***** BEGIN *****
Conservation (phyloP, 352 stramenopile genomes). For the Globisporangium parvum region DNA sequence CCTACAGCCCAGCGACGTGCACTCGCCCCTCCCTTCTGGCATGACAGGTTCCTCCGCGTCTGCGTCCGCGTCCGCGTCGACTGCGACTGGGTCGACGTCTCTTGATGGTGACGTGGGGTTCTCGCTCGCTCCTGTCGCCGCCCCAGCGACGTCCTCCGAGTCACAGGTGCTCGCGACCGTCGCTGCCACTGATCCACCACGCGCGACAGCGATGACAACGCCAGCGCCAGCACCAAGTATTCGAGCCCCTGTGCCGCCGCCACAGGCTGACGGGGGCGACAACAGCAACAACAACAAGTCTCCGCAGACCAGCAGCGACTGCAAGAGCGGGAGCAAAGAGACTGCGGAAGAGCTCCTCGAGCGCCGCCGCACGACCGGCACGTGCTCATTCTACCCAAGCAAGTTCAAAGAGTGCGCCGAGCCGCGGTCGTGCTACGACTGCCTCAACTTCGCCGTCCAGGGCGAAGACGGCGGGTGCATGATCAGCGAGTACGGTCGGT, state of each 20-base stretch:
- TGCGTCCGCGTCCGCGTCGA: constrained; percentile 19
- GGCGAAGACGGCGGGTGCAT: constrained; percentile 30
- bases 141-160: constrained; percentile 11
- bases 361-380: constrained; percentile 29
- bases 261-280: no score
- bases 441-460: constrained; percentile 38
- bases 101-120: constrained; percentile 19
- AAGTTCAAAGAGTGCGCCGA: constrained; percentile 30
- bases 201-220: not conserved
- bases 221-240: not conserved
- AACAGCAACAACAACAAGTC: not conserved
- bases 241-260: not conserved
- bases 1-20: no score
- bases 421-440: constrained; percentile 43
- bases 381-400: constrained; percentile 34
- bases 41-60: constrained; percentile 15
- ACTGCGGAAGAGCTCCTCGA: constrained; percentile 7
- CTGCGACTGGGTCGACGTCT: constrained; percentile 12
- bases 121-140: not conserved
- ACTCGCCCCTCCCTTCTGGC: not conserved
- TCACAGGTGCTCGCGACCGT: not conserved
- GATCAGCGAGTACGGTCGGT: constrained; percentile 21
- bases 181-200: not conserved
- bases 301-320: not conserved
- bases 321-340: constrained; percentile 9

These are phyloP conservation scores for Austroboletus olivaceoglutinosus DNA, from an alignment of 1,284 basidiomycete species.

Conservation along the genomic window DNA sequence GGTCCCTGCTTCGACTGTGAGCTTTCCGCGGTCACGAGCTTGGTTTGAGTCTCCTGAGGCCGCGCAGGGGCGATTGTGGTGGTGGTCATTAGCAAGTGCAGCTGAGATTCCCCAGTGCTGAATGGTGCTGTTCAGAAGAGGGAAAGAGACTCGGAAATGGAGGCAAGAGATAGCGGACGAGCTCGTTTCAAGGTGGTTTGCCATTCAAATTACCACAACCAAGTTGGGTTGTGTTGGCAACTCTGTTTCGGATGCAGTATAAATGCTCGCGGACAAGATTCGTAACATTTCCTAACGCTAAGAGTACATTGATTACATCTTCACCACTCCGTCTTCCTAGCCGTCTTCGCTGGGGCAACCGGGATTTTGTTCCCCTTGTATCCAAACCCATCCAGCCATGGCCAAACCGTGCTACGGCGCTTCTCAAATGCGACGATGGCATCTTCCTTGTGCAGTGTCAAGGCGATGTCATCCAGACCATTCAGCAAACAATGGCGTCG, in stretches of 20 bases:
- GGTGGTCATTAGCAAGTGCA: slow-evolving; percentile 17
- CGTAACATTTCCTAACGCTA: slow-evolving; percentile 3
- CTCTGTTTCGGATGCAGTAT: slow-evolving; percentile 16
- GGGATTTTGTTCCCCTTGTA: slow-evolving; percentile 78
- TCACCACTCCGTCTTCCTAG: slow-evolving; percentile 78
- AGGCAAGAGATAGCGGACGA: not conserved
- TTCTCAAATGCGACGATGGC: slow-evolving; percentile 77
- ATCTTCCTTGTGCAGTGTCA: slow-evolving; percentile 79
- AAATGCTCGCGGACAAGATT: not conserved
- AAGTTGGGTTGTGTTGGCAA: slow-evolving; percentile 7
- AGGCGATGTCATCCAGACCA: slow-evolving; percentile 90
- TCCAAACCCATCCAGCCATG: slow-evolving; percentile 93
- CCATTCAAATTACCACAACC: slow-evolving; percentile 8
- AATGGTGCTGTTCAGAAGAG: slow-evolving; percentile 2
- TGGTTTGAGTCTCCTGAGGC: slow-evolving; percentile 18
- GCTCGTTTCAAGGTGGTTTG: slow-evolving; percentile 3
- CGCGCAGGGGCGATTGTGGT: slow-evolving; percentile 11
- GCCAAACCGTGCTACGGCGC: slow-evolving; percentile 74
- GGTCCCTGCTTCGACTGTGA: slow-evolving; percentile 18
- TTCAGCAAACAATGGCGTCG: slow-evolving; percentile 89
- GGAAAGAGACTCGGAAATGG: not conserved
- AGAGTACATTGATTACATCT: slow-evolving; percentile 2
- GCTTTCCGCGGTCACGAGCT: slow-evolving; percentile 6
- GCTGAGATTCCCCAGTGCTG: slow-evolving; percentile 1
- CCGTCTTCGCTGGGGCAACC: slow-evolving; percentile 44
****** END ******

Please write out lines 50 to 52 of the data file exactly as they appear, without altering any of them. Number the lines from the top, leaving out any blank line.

- AGAGTACATTGATTACATCT: slow-evolving; percentile 2
- GCTTTCCGCGGTCACGAGCT: slow-evolving; percentile 6
- GCTGAGATTCCCCAGTGCTG: slow-evolving; percentile 1